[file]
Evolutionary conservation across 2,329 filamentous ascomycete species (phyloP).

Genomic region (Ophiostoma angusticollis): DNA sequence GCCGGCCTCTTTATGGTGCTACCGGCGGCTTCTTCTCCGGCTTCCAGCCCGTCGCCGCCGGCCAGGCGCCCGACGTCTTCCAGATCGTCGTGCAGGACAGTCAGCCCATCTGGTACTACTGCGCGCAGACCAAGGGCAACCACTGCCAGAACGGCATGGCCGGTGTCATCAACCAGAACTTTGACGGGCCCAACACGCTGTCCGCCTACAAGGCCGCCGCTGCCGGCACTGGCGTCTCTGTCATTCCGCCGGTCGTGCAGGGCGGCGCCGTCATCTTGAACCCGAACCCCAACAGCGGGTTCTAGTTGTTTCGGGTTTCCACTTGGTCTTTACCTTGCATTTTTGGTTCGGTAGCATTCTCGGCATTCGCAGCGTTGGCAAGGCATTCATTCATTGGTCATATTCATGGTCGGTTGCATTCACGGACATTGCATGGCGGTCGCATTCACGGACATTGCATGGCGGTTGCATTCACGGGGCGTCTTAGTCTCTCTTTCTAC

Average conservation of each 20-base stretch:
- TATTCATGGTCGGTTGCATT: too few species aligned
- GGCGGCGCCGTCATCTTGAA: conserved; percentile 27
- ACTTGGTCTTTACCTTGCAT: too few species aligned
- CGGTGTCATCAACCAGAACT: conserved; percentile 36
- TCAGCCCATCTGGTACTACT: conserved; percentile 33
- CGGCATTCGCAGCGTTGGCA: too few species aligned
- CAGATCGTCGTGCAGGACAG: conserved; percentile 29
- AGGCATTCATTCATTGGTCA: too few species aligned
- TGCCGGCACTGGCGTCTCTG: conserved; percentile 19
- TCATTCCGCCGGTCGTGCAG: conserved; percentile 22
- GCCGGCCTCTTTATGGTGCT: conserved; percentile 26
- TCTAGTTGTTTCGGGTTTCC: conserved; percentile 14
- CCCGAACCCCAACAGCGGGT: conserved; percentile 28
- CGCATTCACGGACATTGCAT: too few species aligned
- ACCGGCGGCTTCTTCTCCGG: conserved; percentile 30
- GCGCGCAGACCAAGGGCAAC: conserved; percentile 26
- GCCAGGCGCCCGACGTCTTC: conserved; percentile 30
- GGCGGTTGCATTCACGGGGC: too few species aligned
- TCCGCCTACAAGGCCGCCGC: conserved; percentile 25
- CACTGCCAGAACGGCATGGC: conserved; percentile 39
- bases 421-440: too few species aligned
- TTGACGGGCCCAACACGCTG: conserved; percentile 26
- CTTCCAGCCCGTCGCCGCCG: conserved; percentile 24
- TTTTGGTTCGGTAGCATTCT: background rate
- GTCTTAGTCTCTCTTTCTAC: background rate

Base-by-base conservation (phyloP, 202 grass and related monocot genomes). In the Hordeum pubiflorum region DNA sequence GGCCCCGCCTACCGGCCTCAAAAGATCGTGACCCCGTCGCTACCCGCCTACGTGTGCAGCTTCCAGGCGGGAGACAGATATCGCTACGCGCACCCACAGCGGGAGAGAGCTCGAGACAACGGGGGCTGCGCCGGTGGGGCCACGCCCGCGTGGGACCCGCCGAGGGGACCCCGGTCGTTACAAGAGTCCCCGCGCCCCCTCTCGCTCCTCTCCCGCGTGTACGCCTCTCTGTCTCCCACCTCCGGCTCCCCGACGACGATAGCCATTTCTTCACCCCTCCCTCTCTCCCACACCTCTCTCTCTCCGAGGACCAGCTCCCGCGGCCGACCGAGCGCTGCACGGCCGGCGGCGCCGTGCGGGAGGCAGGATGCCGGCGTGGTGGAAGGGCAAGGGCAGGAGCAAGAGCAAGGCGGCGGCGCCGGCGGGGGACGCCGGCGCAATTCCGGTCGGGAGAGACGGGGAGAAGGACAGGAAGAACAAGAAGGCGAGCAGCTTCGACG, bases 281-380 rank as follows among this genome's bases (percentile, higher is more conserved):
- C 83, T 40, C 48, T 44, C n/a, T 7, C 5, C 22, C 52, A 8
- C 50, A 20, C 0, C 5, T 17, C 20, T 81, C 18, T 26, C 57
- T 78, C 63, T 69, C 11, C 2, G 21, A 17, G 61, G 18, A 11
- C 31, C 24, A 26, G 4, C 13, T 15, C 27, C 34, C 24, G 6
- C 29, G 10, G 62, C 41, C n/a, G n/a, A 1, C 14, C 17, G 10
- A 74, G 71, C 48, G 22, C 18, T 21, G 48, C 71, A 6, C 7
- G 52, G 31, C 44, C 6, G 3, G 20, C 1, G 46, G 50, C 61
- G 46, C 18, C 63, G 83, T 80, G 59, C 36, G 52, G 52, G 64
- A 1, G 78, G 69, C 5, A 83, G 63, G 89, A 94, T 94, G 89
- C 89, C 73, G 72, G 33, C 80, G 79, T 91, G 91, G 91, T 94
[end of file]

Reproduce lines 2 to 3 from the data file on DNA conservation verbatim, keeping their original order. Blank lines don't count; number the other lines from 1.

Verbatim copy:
Genomic region (Ophiostoma angusticollis): DNA sequence GCCGGCCTCTTTATGGTGCTACCGGCGGCTTCTTCTCCGGCTTCCAGCCCGTCGCCGCCGGCCAGGCGCCCGACGTCTTCCAGATCGTCGTGCAGGACAGTCAGCCCATCTGGTACTACTGCGCGCAGACCAAGGGCAACCACTGCCAGAACGGCATGGCCGGTGTCATCAACCAGAACTTTGACGGGCCCAACACGCTGTCCGCCTACAAGGCCGCCGCTGCCGGCACTGGCGTCTCTGTCATTCCGCCGGTCGTGCAGGGCGGCGCCGTCATCTTGAACCCGAACCCCAACAGCGGGTTCTAGTTGTTTCGGGTTTCCACTTGGTCTTTACCTTGCATTTTTGGTTCGGTAGCATTCTCGGCATTCGCAGCGTTGGCAAGGCATTCATTCATTGGTCATATTCATGGTCGGTTGCATTCACGGACATTGCATGGCGGTCGCATTCACGGACATTGCATGGCGGTTGCATTCACGGGGCGTCTTAGTCTCTCTTTCTAC

Average conservation of each 20-base stretch: